We purified and cloned a β-N-acetylhexosaminidase, LeHex20A, with a molecular mass of 79 kDa from the fruiting body of Lentinula edodes (shiitake mushroom). The gene lehex20a gene had 1,659 nucleotides, encoding 553 amino acid residues. Sequence analysis indicated that LeHex20A belongs to glycoside hydrolase (GH) family 20, and homologues of lehex20a are broadly represented in the genomes of basidiomycetes. Purified LeHex20A hydrolyzed the terminal monosaccharide residues of β-N-acetylgalactosaminides and β-N-acetylglucosaminides, indicating that LeHex20A is a β-N-acetylhexosaminidase classified into EC The maximum LeHex20A activity was observed at pH 4.0 and 50°C. The kinetic constants were estimated using chitooligosaccharides with degree of polymerization 2-6. GH20 β-N-acetylhexosaminidases generally prefer chitobiose among natural substrates. However, LeHex20A had the highest catalytic efficiency (kcat/Km) for chitotetraose, and the Km values for GlcNAc6 were 3.9-fold lower than for chitobiose. Furthermore, the enzyme partially hydrolyzed amorphous chitin polymers. These results indicate that LeHex20A can produce N-acetylglucosamine from long-chain chitomaterials.
PMCID: PMC3430601  PMID: 22656067
β-N-acetylglucosaminide; Chitin; Fungal cell wall; Glycoside hydrolase family 20; Basidiomycete
7.  Recommendations for standardization and phenotype definitions in genetic studies of osteoarthritis: the TREAT-OA consortium 
To address the need for standardization of osteoarthritis (OA) phenotypes by examining the effect of heterogeneity among symptomatic (SOA) and radiographic osteoarthritis (ROA) phenotypes.
Descriptions of OA phenotypes of the 28 studies involved in the TREAT-OA consortium were collected. To investigate whether different OA definitions result in different association results, we created hip OA definitions used within the consortium in the Rotterdam Study-I and tested the association of hip OA with gender, age and BMI using one-way ANOVA. For radiographic OA, we standardized the hip, knee and hand ROA definitions and calculated prevalence's of ROA before and after standardization in 9 cohort studies. This procedure could only be performed in cohort studies and standardization of SOA definitions was not feasible at this moment.
In this consortium, all studies with symptomatic OA phenotypes (knee, hip and hand) used a different definition and/or assessment of OA status. For knee, hip and hand radiographic OA 5, 4 and 7 different definitions were used, respectively. Different hip OA definitions do lead to different association results. For example, we showed in the Rotterdam Study-I that hip OA defined as “at least definite JSN and one definite osteophyte” was not associated with gender (p=0.22), but defined as “at least one definite osteophyte” was significantly associated with gender (p=3×10−9). Therefore, a standardization process was undertaken for radiographic OA definitions. Before standardization a wide range of ROA prevalence's was observed in the 9 cohorts studied. After standardization the range in prevalence of knee and hip ROA was small. Standardization of SOA phenotypes was not possible due to the case-control design of the studies.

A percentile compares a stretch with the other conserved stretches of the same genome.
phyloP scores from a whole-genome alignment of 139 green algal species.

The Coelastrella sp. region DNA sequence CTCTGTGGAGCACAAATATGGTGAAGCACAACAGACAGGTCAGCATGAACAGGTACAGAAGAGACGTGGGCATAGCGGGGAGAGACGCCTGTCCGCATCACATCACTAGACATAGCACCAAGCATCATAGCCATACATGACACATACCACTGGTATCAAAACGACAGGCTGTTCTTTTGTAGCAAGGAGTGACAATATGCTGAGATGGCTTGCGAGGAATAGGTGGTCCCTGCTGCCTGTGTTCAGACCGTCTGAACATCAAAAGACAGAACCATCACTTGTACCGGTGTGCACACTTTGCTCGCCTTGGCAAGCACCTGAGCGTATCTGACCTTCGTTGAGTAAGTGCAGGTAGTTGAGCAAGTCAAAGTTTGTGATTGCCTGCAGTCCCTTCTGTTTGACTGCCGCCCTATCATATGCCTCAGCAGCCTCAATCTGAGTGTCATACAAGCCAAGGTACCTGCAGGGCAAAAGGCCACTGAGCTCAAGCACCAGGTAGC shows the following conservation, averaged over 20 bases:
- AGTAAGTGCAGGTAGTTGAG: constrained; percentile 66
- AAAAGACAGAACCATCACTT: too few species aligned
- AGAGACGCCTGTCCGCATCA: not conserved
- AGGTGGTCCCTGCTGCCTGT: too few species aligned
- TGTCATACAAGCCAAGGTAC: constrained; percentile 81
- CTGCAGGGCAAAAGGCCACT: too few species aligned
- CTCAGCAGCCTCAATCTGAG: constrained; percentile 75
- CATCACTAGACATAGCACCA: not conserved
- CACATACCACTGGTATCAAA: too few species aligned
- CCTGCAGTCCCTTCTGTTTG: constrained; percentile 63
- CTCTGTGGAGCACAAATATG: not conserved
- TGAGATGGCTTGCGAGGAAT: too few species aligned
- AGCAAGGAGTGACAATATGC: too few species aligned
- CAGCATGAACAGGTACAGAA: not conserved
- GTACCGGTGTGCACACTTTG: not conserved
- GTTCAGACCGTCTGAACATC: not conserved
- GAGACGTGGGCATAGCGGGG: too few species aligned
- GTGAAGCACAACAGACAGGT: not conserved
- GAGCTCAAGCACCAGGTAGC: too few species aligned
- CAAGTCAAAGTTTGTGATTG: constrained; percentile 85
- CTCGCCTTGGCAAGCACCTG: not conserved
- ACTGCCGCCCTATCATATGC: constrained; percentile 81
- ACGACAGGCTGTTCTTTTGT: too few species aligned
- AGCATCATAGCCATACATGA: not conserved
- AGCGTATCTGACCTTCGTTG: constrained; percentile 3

Phenotype definitions influence the prevalence of OA and association with clinical variables. ROA phenotypes within the TREAT-OA consortium were standardized to reduce heterogeneity and improve power in future genetics studies.
PMCID: PMC3236091  PMID: 21059398
8.  Prediction model for knee osteoarthritis based on genetic and clinical information 
Arthritis Research & Therapy  2010;12(5):R187.
Osteoarthritis (OA) is the most common bone and joint disease influenced by genetic and environmental factors. Recent association studies have uncovered the genetic factors behind OA, its susceptibility genes, which would enable us to predict disease occurrence based on genotype information. However, most previous studies have evaluated the effects of only a single susceptibility gene, and hence prediction based on such information is not as reliable. Here, we constructed OA-prediction models based on genotype information from a case-control association study and tested their predictability.
We genotyped risk alleles of the three susceptibility genes, asporin (ASPN), growth differentiation factor 5 (GDF5), and double von Willebrand factor A domains (DVWA) for a total of 2,158 Japanese subjects (933 OA and 1,225 controls) and statistically analyzed their effects. After that, we constructed prediction models by using the logistic regression analysis.
When the effects of each allele were assumed to be the same and multiplicative, each additional risk allele increased the odds ratio (OR) by a factor of 1.23 (95% confidence interval (CI), 1.12 to 1.34). Individuals with five or six risk alleles showed significantly higher susceptibility when compared with those with zero or one, with an OR of 2.67 (95% CI, 1.46 to 4.87; P = 0.0020). Statistical evaluation of the prediction power of models showed that a model using only genotyping data had poor predictability. We obtained a model with good predictability by incorporating clinical data, which was further improved by rigorous age adjustment.